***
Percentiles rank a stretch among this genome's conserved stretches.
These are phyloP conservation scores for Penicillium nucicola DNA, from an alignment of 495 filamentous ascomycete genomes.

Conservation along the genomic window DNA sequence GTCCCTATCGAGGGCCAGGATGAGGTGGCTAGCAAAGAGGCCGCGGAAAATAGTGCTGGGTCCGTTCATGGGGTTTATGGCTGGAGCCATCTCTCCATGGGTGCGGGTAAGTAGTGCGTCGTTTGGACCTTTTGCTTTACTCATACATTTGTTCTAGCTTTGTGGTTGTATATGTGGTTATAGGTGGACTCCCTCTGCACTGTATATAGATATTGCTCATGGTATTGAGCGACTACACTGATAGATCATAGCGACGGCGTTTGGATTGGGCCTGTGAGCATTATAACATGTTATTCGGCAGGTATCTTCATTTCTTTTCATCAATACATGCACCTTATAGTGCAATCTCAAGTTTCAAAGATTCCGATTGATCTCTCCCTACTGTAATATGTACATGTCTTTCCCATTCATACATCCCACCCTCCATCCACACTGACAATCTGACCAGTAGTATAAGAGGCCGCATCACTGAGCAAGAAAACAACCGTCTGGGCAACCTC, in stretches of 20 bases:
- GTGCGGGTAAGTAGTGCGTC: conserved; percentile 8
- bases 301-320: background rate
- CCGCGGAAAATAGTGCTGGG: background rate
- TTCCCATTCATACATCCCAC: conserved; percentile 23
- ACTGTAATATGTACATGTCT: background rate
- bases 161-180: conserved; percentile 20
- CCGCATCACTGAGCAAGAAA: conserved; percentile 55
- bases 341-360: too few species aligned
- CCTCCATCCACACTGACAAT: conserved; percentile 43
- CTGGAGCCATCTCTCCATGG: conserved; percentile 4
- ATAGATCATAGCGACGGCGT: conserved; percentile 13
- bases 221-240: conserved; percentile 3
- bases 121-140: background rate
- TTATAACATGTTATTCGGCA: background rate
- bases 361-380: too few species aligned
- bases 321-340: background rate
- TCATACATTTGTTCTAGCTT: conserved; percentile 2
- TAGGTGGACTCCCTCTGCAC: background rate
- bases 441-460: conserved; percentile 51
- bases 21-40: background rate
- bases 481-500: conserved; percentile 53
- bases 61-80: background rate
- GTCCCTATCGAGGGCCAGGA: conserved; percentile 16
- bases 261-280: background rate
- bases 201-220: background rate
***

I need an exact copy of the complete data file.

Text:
Percentiles rank a stretch among this genome's conserved stretches.
These are phyloP conservation scores for Penicillium nucicola DNA, from an alignment of 495 filamentous ascomycete genomes.

Conservation along the genomic window DNA sequence GTCCCTATCGAGGGCCAGGATGAGGTGGCTAGCAAAGAGGCCGCGGAAAATAGTGCTGGGTCCGTTCATGGGGTTTATGGCTGGAGCCATCTCTCCATGGGTGCGGGTAAGTAGTGCGTCGTTTGGACCTTTTGCTTTACTCATACATTTGTTCTAGCTTTGTGGTTGTATATGTGGTTATAGGTGGACTCCCTCTGCACTGTATATAGATATTGCTCATGGTATTGAGCGACTACACTGATAGATCATAGCGACGGCGTTTGGATTGGGCCTGTGAGCATTATAACATGTTATTCGGCAGGTATCTTCATTTCTTTTCATCAATACATGCACCTTATAGTGCAATCTCAAGTTTCAAAGATTCCGATTGATCTCTCCCTACTGTAATATGTACATGTCTTTCCCATTCATACATCCCACCCTCCATCCACACTGACAATCTGACCAGTAGTATAAGAGGCCGCATCACTGAGCAAGAAAACAACCGTCTGGGCAACCTC, in stretches of 20 bases:
- GTGCGGGTAAGTAGTGCGTC: conserved; percentile 8
- bases 301-320: background rate
- CCGCGGAAAATAGTGCTGGG: background rate
- TTCCCATTCATACATCCCAC: conserved; percentile 23
- ACTGTAATATGTACATGTCT: background rate
- bases 161-180: conserved; percentile 20
- CCGCATCACTGAGCAAGAAA: conserved; percentile 55
- bases 341-360: too few species aligned
- CCTCCATCCACACTGACAAT: conserved; percentile 43
- CTGGAGCCATCTCTCCATGG: conserved; percentile 4
- ATAGATCATAGCGACGGCGT: conserved; percentile 13
- bases 221-240: conserved; percentile 3
- bases 121-140: background rate
- TTATAACATGTTATTCGGCA: background rate
- bases 361-380: too few species aligned
- bases 321-340: background rate
- TCATACATTTGTTCTAGCTT: conserved; percentile 2
- TAGGTGGACTCCCTCTGCAC: background rate
- bases 441-460: conserved; percentile 51
- bases 21-40: background rate
- bases 481-500: conserved; percentile 53
- bases 61-80: background rate
- GTCCCTATCGAGGGCCAGGA: conserved; percentile 16
- bases 261-280: background rate
- bases 201-220: background rate